By Professor Tommy Koh: Three ways to improve ASEAN-South Korea ties

July 03, 2018

Many  people in ASEAN have great admiration for South Korea. They remember that the country had been destroyed by the 1950-1953 Korean War. The country was dirt poor. Some American pundits had even described it as a basket case. Undaunted by the challenges, South Korea has performed an economic miracle.

Today, South Korea is a developed country with a high income economy. It is the world’s 11th largest economy by nominal GDP (Gross Domestic Product). It is the world’s fifth largest exporter and the eighth largest importer. It ranks no. 18 in the United Nations Human Development Index. 

ASEAN’s citizens love their Samsung mobile phones, drive Hyundai cars, own Korean television sets and adore Korea’s pop culture.

However, relations between ASEAN and South Korea were slow in developing.

This is largely due to the fact that, until recently, South Korea’s focus was on the threat from North Korea. In its external relations, South Korea gave priority to the United States, China, Japan and Russia. South Korea’s interest in ASEAN and Southeast Asia was driven by its competition with North Korea and by trade and investment opportunities for Korean business.


Paradigm Changes In Korean Policy

Former presidents Lee Myung-bak and Park Geun-hye had brought about a paradigm shift in South Korea’s policy towards ASEAN. 

During President Lee Myung-bak’s administration, the ASEAN-Republic of Korea Eminent Persons Group was established. The group recommended, among other things, that the relationship should be elevated to the strategic partnership level.

In 2009, the ASEAN-Korea Centre was established in Seoul, South Korea. In 2010, the two sides agreed to elevate their relationship to a strategic partnership. In 2012, South Korea established a Permanent Mission to ASEAN in Jakarta.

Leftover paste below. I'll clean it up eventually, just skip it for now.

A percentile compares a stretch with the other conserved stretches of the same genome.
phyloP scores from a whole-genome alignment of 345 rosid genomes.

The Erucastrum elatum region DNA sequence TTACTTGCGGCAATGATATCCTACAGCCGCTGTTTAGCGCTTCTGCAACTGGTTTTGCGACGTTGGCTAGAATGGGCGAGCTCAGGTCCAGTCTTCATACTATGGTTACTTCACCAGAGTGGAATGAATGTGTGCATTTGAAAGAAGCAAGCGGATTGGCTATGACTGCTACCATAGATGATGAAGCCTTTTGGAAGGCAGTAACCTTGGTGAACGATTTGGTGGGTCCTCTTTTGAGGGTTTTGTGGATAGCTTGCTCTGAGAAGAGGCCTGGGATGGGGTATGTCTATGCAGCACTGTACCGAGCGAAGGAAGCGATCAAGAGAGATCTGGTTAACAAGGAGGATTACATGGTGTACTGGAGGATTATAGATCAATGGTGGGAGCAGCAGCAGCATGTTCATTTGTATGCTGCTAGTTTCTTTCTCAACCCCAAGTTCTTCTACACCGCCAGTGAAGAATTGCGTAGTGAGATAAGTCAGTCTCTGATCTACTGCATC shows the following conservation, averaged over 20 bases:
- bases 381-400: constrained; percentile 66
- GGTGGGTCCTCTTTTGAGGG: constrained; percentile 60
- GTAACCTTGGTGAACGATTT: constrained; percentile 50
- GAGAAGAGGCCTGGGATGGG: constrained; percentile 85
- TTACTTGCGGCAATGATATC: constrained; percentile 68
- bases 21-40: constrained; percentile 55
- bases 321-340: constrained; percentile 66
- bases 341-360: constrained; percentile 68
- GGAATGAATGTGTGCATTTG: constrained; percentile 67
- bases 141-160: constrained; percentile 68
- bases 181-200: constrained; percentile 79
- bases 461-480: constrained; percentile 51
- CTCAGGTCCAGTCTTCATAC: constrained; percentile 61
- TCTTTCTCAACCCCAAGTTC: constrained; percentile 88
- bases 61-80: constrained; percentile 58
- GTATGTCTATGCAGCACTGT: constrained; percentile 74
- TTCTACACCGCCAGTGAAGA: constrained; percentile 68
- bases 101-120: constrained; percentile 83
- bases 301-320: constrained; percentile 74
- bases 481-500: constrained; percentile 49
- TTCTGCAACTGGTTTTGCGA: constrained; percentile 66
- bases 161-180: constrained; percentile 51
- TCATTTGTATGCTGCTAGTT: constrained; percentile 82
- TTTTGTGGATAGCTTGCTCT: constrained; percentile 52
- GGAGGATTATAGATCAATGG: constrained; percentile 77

President Moon’s New South Policy

President Moon Jae-in has announced a New Southern Policy. The objective is to elevate South Korea’s engagement with ASEAN, India and Australia, to the same level as South Korea’s relations with the United States, China, Japan and Russia. The new policy has three objectives: to promote mutual sustainable prosperity, to enhance people-to-people exchanges and to build a peaceful and safe East Asia. President Moon’s administration needs to give the new policy more substance.

Already, the economic bridge between ASEAN and South Korea is strong and substantive. There is an ASEAN-Korea Free Trade Agreement which was concluded in 2009. The two-way trade in 2016 was US$118.8 billion, making ASEAN the second largest trading partner of South Korea. South Korea is ASEAN’s fifth largest trading partner. In 2016, South Korea invested US$ 5.1 billion in ASEAN, making ASEAN the second largest investment partner of South Korea.  South Korea is ASEAN’s fifth largest investor. 

Tourism is also booming.  In 2016, 5.99 million Koreans visited ASEAN and 2.2 million ASEAN citizens visited South Korea. 

In 2014, at the commemorative summit, in Seoul, ASEAN and ROK’s leaders posited the target of US$200 billion for bilateral trade in 2020. The target will not be achieved but it should encourage the two sides to do more to harness the opportunities offered by the ASEAN-ROK Free Trade Agreement.


Cultural Bridge

There is scope for strengthening the cultural bridge between ASEAN and South Korea. The fact that nearly 6 million Koreans visited ASEAN in 2016 and over 2 million ASEAN citizens visited South Korea in the same year is a good sign. However, we should attempt to deepen the relationship.

 I would like to see ASEAN’s interest in South Korea go beyond its popular culture. I would like to see ASEAN universities offering courses in the Korean language and Korean studies. At the same time, I hope to see more Korean students studying at ASEAN’s universities, as exchange students, and interning in ASEAN countries.